Did you miss key foreign policy developments this week? We’ve got you covered. Each week, DipNote recaps the latest U.S. Department of State highlights spanning a wide range of global issues, events, and initiatives in one blog post.
Here are the highlights from This Week at State:
United States and Canada Co-Host Vancouver Ministerial on North Korea
On January 16, the United States and Canada co-hosted the Vancouver Foreign Ministers’ Meeting on Security and Stability on the Korean Peninsula. The meeting brought together nations from across the globe to demonstrate international solidarity against North Korea’s dangerous and illegal nuclear and ballistic missile programs. In remarks at the meeting, U.S. Secretary of State Rex Tillerson addressed this common goal, stating that Vancouver attendees are now “joined by the entire international community in saying to the regime in North Korea we cannot and will not accept you as a nuclear state.”
Sec. Tillerson: Our nations desire a future for #NorthKorea, but the ultimate responsibility for producing that new future lies w/North Korea. Only by abandoning its current path can North Korea can achieve the security & stability it desires & a prosperous future for its people. pic.twitter.com/oYaIgmsKCk— Department of State (@StateDept) January 16, 2018
For more information on the Vancouver Ministerial, check out this DipNote entry.
Secretary Tillerson Outlines Way Forward in Syria
On January 17, Secretary Tillerson delivered remarks on the way forward for the U.S. regarding Syria at the Hoover Institution and the Freeman Spogli Institute for International Studies in Stanford, California. In his remarks, the Secretary underscored why it is crucial to the United States’ national defense to maintain a military and diplomatic presence in Syria, to help bring an end to that conflict, and assist the Syrian people as they chart a course to achieve a new political future.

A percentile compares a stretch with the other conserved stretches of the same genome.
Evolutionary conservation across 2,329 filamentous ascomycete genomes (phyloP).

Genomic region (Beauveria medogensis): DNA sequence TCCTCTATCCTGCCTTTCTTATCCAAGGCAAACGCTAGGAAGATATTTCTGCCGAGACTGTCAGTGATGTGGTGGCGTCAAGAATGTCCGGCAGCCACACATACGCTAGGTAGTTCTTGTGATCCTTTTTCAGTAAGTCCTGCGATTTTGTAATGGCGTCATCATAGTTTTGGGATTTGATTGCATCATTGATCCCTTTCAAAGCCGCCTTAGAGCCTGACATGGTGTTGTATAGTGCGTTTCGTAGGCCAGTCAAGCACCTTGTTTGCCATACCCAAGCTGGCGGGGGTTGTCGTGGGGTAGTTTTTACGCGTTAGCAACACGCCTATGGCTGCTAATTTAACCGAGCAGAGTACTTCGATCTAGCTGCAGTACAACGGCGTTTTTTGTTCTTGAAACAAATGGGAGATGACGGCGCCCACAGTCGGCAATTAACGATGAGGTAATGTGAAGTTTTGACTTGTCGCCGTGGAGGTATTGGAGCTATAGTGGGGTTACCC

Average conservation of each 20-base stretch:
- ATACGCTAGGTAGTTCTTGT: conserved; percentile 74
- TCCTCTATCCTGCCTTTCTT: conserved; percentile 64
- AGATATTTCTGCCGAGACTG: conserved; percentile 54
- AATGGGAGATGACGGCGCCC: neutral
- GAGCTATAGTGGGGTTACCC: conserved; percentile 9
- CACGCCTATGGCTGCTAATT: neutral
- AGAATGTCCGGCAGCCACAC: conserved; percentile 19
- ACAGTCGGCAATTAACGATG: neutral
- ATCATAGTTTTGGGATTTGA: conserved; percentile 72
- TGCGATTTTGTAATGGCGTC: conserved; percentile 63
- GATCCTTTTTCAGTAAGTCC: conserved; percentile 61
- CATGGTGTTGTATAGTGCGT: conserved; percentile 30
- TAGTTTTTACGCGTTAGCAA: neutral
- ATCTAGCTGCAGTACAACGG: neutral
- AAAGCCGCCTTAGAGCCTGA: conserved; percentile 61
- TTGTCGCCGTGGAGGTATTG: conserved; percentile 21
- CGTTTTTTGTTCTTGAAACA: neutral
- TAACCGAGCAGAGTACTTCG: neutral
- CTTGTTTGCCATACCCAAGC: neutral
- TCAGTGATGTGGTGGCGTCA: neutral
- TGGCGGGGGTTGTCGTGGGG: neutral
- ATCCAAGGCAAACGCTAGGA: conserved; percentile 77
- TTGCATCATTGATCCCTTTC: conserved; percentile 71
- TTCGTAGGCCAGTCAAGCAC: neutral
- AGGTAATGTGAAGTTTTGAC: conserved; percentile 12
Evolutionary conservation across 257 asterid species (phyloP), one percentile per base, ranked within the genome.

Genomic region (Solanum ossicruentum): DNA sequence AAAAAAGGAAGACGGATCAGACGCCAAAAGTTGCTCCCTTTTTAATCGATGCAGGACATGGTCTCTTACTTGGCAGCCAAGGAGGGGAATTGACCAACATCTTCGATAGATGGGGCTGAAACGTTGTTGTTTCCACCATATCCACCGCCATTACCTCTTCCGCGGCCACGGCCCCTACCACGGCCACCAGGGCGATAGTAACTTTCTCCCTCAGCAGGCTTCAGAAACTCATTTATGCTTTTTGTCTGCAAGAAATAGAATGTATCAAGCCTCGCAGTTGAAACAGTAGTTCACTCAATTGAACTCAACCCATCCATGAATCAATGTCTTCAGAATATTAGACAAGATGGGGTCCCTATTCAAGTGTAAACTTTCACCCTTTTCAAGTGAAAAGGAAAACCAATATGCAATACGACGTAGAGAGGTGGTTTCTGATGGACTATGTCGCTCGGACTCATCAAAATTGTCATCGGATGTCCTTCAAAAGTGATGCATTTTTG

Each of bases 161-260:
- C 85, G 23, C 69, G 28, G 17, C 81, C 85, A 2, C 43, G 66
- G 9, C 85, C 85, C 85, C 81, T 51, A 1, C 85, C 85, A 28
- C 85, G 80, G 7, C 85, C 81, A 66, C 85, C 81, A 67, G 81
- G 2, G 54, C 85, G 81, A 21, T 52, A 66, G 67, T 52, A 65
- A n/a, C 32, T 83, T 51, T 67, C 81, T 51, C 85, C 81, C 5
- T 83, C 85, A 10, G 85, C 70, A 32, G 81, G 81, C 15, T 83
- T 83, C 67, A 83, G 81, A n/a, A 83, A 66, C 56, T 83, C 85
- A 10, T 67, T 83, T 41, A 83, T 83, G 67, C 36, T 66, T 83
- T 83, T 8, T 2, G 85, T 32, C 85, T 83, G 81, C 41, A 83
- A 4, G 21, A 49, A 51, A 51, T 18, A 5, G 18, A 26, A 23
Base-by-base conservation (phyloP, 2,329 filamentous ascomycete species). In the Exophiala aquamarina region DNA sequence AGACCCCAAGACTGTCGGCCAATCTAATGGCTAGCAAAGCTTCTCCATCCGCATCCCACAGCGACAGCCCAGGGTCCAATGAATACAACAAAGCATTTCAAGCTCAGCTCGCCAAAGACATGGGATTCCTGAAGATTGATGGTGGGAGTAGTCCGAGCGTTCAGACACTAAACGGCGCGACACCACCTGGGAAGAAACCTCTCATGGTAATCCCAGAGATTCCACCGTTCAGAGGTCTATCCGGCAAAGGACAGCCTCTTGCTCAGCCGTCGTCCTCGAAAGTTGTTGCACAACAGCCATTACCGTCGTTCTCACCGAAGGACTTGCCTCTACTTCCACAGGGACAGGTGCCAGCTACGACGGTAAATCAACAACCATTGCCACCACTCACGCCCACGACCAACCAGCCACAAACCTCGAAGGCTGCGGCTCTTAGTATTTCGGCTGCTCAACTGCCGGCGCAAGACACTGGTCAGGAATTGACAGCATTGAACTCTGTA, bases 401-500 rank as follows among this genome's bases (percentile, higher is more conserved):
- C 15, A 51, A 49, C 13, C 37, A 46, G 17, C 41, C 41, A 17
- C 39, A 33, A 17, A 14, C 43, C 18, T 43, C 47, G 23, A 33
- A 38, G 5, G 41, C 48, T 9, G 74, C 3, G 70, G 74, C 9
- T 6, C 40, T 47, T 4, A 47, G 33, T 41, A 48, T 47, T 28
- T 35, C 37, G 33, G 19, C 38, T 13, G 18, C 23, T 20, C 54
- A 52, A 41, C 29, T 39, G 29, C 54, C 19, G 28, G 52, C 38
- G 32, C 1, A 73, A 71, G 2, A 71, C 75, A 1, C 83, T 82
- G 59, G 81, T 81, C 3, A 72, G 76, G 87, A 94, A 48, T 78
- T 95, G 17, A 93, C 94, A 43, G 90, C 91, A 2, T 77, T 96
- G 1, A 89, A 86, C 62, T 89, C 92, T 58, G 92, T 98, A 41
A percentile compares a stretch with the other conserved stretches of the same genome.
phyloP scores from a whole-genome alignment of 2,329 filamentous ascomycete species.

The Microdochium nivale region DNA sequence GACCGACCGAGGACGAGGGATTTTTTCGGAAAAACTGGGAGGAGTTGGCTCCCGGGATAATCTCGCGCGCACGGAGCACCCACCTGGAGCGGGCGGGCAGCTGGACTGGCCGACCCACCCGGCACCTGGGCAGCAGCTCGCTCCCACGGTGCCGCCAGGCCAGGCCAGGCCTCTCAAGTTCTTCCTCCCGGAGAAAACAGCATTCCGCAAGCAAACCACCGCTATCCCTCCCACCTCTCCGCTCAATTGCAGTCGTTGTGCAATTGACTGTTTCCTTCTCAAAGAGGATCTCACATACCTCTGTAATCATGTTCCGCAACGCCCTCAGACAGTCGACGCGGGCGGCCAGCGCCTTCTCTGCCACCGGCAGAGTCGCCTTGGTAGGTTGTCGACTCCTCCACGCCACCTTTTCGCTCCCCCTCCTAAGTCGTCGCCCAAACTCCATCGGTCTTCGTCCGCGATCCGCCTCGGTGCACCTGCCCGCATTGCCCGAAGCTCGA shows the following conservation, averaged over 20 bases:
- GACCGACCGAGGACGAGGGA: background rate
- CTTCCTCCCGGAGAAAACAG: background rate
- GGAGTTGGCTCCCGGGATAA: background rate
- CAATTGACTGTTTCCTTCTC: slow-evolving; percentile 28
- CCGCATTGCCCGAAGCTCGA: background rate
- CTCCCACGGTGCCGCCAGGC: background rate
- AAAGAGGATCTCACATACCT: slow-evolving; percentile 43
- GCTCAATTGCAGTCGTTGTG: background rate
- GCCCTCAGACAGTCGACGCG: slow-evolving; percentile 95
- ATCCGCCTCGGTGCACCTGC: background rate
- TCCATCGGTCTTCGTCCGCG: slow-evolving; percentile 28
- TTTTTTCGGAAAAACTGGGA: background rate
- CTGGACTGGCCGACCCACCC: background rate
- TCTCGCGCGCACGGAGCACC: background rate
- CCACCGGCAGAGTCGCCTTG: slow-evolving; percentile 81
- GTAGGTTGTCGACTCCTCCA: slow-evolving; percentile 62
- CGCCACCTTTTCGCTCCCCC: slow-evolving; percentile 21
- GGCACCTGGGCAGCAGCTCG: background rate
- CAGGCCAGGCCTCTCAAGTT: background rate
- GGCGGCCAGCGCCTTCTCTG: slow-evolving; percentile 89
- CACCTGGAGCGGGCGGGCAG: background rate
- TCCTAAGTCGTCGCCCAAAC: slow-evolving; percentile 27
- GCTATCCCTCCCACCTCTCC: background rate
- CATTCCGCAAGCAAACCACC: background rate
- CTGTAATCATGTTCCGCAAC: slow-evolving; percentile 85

Secretary Tillerson: #Syria remains a source of severe strategic threats, and a major challenge for our diplomacy. But the United States will continue to remain engaged as a means to protect our own national security interest. https://t.co/JklNT96B0b pic.twitter.com/rDLHzHQVe9— Department of State (@StateDept) January 18, 2018
Acknowledging Syria remains a source of severe strategic threats, and a major challenge for the United States diplomacy, Secretary Tillerson outlined the United States desires five key end states for Syria.
Secretary Tillerson added, “The Trump administration is implementing a new strategy to achieve these end states. This process largely entails increased diplomatic action on the heels of our ongoing military successes. Our diplomatic efforts will be characterized by stabilization initiatives and a new emphasis on the political solution to the Syrian conflict.”
President Trump Hosts President of Kazakhstan
On January 16, President Donald J. Trump met with President Nursultan Nazarbayev of Kazakhstan at the White House. In remarks during their meeting, President Trump highlighted the United States economic relationship with Kazakhstan.
In conjunction with visit, the State Department released a fact sheet on the U.S.-Kazakhstan economic relationship.
United States Celebrates Religious Freedom Day
On January 16, the United States commemorated religious freedom day, marking 232 years since the enactment of the Virginia Statute for Religious Freedom. This statute served as the model for protecting religious liberty that was later enshrined in the First Amendment to the United States Constitution.
At the Department’s press briefing on January 16, State Department Spokesperson Heather Nauert said, “Protecting and promoting religious freedom is a priority of this Trump administration… Together with our partners both at home and abroad, we will strive for a world where we can all enjoy the freedoms of thought, freedoms of conscience, and freedoms of religion.”